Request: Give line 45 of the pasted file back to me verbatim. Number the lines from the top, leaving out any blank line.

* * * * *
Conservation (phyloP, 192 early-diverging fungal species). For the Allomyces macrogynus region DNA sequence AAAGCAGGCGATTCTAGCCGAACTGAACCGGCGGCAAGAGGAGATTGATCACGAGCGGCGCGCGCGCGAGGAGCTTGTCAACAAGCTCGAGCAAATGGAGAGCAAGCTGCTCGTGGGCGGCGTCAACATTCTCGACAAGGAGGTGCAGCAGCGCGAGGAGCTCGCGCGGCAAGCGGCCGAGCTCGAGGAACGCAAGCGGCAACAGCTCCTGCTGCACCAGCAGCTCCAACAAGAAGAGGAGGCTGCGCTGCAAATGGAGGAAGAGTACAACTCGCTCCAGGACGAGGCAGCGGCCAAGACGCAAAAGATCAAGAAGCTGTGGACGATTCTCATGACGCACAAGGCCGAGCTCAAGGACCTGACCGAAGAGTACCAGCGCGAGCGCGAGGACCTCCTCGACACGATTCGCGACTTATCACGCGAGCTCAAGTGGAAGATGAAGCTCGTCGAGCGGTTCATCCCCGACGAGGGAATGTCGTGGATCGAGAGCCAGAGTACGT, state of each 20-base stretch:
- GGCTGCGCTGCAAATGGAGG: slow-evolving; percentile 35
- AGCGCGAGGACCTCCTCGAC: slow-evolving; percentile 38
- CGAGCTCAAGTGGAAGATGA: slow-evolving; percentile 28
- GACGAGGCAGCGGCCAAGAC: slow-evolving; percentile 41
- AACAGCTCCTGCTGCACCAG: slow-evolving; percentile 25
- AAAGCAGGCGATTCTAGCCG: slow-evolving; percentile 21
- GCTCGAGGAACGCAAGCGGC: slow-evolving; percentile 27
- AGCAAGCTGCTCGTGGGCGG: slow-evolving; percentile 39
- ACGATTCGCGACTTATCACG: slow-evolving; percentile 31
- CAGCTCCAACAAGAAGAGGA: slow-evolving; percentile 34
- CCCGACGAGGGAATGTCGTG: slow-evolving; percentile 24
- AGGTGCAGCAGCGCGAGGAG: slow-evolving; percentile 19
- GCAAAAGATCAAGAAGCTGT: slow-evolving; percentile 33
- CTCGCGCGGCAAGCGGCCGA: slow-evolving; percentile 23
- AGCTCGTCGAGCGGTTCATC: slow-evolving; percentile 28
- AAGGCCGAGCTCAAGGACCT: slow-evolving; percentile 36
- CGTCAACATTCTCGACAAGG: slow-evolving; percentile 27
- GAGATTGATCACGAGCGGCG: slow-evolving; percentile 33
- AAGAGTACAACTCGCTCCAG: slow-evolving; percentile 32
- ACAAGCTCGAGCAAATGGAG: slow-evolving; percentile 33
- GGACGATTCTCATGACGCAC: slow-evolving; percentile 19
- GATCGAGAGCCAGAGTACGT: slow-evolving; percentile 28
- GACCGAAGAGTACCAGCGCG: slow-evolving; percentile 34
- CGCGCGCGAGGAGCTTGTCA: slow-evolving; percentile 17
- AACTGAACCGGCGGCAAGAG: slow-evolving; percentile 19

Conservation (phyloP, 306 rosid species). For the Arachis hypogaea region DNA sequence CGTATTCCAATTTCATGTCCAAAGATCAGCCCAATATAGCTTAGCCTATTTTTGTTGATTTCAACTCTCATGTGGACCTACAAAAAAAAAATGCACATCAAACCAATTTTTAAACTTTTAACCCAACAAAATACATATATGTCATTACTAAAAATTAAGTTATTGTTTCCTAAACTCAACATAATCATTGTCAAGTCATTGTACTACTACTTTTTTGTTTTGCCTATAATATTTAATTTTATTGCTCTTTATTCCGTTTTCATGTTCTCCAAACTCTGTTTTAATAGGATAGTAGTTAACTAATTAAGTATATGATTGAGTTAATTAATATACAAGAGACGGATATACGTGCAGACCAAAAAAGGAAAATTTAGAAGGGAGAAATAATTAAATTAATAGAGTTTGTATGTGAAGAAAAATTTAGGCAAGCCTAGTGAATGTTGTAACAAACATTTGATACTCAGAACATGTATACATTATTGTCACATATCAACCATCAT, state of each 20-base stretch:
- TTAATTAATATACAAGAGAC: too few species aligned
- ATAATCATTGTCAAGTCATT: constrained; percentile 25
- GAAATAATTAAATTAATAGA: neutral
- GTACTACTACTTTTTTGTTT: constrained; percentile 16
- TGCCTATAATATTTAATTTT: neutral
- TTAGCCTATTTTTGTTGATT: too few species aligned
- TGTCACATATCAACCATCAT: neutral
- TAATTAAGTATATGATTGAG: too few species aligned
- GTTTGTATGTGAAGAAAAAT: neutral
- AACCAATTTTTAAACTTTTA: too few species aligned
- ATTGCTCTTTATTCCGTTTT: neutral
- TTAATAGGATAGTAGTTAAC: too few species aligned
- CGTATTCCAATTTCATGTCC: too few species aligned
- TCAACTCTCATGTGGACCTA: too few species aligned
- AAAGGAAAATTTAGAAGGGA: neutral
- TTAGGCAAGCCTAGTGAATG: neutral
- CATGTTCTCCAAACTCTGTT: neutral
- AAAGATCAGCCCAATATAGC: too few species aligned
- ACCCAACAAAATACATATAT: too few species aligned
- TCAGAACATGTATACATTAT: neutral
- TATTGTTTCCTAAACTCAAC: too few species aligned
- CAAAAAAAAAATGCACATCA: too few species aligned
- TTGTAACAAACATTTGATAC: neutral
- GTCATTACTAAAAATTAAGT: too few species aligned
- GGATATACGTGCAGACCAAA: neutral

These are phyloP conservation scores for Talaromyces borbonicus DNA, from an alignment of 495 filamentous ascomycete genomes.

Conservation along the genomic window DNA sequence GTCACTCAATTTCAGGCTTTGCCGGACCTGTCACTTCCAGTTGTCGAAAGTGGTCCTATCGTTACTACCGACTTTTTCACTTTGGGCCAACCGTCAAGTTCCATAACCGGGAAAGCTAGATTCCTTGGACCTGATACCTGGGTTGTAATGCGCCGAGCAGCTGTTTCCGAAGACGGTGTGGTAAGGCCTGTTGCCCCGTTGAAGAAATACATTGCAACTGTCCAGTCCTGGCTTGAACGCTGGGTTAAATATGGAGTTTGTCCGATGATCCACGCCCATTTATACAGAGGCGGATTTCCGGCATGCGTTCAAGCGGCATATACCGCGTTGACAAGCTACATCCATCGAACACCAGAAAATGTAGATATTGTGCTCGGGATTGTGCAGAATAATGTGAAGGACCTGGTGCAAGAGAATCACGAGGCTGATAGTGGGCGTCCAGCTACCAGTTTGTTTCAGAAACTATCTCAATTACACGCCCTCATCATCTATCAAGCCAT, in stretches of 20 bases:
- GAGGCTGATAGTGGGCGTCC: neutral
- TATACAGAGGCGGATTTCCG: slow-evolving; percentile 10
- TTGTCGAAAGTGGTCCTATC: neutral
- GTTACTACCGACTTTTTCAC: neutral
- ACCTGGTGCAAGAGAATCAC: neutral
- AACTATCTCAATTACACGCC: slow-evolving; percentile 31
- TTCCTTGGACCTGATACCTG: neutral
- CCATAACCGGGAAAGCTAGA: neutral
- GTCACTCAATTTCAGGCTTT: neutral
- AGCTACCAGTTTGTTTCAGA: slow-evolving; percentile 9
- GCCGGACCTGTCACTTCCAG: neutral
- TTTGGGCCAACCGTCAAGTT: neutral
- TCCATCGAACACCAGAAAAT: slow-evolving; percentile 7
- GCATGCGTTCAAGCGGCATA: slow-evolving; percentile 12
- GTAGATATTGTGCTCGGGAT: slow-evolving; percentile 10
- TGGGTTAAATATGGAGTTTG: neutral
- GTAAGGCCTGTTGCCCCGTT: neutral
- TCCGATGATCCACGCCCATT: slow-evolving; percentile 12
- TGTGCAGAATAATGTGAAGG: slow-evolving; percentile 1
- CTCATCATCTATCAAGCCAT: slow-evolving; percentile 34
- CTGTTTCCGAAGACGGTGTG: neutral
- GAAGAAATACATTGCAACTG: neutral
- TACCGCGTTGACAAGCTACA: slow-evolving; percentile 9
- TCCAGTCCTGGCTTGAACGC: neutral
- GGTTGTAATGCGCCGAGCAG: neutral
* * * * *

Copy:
- AAAGATCAGCCCAATATAGC: too few species aligned